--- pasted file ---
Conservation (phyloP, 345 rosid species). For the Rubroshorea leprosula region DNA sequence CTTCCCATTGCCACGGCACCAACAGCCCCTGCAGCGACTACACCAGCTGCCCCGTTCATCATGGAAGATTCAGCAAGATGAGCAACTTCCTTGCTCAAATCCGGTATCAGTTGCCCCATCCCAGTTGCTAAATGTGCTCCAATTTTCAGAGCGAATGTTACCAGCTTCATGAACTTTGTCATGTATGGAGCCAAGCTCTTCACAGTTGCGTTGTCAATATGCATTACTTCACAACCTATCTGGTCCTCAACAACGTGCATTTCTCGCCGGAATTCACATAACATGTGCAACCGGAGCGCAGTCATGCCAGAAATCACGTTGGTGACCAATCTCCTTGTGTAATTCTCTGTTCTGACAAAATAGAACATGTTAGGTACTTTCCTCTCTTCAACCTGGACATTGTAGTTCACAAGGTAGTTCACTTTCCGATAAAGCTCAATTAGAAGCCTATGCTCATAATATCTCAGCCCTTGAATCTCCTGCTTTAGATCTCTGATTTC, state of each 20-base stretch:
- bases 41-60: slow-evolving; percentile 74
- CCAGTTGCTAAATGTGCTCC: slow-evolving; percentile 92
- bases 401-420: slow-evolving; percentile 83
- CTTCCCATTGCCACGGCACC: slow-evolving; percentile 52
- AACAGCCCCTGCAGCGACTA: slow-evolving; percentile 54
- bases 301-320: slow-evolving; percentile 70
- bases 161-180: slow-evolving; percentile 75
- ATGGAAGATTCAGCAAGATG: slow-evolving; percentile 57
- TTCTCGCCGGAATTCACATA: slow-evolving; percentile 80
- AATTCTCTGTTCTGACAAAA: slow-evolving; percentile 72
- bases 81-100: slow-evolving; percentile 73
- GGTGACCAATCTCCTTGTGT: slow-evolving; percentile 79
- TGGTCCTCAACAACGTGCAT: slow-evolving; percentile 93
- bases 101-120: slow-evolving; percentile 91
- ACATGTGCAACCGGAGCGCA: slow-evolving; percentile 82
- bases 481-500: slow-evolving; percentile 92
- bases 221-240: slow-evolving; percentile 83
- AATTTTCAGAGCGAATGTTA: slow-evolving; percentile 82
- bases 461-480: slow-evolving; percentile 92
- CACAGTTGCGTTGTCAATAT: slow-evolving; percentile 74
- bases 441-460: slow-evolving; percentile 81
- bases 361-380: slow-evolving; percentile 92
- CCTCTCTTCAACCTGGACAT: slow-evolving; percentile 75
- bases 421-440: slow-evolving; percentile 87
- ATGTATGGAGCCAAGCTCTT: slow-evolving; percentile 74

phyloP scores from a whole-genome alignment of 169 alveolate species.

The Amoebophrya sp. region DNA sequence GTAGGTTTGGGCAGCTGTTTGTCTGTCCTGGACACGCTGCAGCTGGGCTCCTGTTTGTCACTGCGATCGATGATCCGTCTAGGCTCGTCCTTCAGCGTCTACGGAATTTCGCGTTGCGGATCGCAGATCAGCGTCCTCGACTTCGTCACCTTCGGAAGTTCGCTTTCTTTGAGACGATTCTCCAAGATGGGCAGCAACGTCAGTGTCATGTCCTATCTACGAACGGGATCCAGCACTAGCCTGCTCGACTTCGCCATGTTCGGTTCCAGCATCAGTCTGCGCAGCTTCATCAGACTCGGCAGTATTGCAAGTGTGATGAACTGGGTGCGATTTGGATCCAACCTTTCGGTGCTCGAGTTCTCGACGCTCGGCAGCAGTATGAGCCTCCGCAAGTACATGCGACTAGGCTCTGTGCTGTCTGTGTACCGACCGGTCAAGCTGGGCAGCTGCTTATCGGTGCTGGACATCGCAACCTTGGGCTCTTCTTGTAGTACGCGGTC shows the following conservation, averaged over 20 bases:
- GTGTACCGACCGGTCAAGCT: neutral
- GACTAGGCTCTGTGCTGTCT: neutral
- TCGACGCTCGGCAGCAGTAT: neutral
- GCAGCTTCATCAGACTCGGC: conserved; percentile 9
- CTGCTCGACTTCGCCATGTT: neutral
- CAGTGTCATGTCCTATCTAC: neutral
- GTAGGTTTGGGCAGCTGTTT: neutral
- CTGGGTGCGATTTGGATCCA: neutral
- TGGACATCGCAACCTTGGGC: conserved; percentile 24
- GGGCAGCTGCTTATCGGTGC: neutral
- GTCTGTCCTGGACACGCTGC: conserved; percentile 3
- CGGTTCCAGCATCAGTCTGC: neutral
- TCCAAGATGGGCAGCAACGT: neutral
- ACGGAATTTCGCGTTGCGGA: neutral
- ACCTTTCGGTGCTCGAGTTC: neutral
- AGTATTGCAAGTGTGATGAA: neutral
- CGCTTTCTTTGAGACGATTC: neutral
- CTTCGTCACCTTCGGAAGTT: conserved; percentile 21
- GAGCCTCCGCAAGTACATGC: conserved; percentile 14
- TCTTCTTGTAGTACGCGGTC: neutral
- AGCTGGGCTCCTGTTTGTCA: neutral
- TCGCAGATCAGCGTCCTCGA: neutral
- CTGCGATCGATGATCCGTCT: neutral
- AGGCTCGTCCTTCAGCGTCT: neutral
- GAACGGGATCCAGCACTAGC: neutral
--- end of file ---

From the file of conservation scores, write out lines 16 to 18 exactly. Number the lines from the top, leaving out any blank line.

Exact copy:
- ACATGTGCAACCGGAGCGCA: slow-evolving; percentile 82
- bases 481-500: slow-evolving; percentile 92
- bases 221-240: slow-evolving; percentile 83